Fix-It Friday: Solutions for Stuck Knitters
We’ve all been there. That moment of confusion when we’re not sure how to proceed with our knitting pattern, or that sinking feeling when we realize we may have messed up. But, knitting is all about enjoying the process, so no need to stress! If you’ve reached an ambiguous crossroads in your pattern, or think there’s an issue with your knitting, take a deep breath, let yourself smile, and follow these tips to clear up your uncertainty and get back on track:
1) When you get stuck in a knitting pattern, it’s important to take the time to find out exactly where your knitting is in relation to the pattern. Read your pattern carefully, word-for-word and line-for-line, to make sure you’ve followed the instructions. Then, find out what row you’re on in your knitting, and compare it to the row you’re on in your pattern. If your pattern and knitting don’t match, you can adjust to get synced up.
2) If you’re still unsure, take a peek at the designer’s picture of the pattern. What point of the picture is your knitting at? Does that section of the picture look like where you are in your knitting? If it doesn’t, you may have a hiccup in your knitting, and if you can pinpoint your problem, you might consider ripping out to the point where the problem began. If this is the case, don’t get discouraged. Mistakes happen to everyone, and now you get to spend a bit more time on your relaxing knitting project, and you’ll finish with the best possible garment!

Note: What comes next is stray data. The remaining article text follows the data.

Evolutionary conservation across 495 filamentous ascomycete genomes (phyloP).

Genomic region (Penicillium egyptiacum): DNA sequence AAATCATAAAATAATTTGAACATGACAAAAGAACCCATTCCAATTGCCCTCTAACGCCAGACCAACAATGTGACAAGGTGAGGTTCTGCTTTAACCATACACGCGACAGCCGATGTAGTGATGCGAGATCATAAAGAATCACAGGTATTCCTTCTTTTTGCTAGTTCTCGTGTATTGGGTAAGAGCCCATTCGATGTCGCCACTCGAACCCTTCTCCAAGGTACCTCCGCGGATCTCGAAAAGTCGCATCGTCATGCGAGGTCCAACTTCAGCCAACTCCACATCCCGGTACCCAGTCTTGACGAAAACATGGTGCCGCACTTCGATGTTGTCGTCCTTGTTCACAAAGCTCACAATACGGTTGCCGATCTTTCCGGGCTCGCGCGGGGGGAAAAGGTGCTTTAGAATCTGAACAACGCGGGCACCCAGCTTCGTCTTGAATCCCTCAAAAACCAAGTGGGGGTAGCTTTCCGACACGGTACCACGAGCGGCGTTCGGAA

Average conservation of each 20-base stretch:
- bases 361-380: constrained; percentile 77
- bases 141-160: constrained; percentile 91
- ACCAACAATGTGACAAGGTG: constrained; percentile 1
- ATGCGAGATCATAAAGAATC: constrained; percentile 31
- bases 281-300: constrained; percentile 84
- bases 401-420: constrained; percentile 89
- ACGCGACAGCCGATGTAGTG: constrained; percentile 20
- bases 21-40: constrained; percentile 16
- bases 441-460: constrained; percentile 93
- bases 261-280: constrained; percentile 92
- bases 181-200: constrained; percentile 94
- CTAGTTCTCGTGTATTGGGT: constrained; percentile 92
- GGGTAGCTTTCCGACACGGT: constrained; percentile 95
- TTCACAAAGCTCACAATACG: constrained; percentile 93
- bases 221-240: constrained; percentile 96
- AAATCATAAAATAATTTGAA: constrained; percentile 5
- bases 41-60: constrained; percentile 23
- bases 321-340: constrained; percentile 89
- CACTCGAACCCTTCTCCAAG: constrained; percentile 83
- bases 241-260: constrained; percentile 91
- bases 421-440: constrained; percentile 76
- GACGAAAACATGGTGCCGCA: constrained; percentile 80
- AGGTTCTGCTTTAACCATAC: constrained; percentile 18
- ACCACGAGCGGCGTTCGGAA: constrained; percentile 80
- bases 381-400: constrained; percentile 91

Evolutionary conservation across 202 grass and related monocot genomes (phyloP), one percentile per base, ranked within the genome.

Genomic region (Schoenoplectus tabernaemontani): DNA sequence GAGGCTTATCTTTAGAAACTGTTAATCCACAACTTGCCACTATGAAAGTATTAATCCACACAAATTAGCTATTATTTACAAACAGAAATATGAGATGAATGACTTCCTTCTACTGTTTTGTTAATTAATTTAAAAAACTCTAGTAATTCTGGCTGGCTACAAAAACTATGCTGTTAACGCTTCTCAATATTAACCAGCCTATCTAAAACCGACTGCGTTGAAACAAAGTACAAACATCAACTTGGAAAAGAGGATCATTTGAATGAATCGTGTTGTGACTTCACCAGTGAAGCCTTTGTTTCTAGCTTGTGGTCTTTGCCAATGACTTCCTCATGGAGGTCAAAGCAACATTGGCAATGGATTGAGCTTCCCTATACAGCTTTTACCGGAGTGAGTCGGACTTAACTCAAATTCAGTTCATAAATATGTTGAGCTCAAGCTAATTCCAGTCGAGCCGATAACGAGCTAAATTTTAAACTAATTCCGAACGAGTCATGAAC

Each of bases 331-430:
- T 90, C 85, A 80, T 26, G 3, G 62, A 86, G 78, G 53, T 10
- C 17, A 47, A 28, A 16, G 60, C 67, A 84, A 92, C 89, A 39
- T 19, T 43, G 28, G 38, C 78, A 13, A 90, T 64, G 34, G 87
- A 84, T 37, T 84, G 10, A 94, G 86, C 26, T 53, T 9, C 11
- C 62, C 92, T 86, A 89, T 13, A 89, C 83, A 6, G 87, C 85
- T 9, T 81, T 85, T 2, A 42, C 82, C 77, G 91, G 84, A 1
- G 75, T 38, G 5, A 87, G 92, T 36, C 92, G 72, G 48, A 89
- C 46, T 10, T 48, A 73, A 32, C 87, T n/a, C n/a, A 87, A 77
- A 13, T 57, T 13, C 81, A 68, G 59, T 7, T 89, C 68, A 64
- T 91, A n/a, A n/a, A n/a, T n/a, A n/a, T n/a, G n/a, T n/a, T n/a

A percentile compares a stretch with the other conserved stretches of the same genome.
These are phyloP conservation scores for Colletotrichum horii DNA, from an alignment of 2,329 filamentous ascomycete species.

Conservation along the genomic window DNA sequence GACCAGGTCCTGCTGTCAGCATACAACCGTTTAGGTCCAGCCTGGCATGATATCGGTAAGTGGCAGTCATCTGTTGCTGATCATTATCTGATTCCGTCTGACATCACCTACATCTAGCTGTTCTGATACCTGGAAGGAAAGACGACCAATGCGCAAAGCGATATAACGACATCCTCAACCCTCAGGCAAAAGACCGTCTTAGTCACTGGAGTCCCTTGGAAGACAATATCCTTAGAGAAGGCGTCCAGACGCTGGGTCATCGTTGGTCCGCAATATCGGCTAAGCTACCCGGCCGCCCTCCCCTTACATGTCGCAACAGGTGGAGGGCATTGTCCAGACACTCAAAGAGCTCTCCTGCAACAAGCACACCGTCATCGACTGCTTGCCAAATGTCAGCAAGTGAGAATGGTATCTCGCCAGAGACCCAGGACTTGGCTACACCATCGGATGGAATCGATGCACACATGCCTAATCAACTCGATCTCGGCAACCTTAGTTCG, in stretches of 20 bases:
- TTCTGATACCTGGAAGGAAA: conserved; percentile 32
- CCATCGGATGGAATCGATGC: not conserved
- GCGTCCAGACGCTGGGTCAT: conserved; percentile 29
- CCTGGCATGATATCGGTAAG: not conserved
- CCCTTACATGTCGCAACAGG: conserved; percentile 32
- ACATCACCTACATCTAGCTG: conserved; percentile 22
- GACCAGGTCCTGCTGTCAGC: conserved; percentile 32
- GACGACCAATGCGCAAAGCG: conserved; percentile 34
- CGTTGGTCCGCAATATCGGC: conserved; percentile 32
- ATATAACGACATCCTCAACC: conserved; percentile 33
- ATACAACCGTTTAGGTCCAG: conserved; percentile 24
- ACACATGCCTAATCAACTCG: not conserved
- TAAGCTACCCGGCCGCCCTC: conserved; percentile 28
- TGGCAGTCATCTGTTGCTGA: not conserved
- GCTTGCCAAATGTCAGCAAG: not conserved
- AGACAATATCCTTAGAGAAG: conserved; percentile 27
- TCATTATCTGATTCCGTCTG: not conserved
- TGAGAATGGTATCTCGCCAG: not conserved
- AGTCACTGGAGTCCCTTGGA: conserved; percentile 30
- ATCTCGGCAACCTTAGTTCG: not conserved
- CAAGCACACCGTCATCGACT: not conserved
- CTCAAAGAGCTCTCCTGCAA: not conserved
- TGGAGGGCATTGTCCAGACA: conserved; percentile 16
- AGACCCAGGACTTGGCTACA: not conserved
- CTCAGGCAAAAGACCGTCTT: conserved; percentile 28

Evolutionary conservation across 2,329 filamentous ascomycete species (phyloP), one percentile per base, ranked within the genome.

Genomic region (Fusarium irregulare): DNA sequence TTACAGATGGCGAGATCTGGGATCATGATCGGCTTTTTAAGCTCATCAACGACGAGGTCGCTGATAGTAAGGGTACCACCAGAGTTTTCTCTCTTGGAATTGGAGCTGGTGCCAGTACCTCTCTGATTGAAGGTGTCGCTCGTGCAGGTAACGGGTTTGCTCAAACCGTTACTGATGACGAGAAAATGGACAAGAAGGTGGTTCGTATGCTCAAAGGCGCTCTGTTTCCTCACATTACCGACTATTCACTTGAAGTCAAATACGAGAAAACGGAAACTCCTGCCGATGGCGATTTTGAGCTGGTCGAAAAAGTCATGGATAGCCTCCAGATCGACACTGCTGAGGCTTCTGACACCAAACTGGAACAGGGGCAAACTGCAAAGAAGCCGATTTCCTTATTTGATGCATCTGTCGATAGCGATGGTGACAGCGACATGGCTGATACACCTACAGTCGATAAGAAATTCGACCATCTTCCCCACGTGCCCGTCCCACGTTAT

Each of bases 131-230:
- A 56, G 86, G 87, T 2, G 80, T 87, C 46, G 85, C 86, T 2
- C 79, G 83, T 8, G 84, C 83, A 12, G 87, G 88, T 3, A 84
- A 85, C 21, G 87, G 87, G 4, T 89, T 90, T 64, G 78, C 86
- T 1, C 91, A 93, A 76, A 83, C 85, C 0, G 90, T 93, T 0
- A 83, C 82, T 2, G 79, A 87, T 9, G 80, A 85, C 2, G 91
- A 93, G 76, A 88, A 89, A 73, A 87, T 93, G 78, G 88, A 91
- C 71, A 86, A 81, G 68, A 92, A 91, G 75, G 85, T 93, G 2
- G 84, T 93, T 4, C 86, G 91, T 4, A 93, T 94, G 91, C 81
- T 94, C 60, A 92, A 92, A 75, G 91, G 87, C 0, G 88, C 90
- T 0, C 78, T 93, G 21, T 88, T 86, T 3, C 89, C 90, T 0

3) Still not sure how to proceed? Do an online search and find out whether other people have been having trouble with the same pattern. If so, you might be able to get clarification from someone who has worked through your issue, or there might be errata (pattern corrections) posted on a site that sells your pattern, or on Ravelry.
4) If you can’t find any support or pattern corrections, it’s probably time to find some help. After staring at our pattern and knitting for so long, it can be super difficult to pick out the issue we’re having, or figure out how to move forward. Sometimes it just takes a fresh set of eyes to spot the fix. A friend or family member who’s an experienced knitter would be a great resource to start with. If they aren’t sure, it’s time to get in touch with the designer.
5) Although designers are often busy, they created their pattern because they want people to knit it and love it, not for people to get stuck! So, designers certainly have a stake in helping you find a resolution. Most of the time, you’ll be able to find the pattern designer’s email address on the pattern, from wherever you bought the pattern, or through the designer’s blog or website. When writing your email, make sure to be as clear as possible about where you are in the pattern, and what you’re struggling with.
Some designers will respond quickly, whereas others might take some time to get back to you. Don’t worry about your knitting for this particular pattern while you’re waiting for a response. In the meantime, knit something easy for entertainment, or find another fun crafting project to tide you over.
I hope these steps are helpful! If you have your own tips for helping frustrated knitters work through perplexing patterns, please feel free to leave a comment.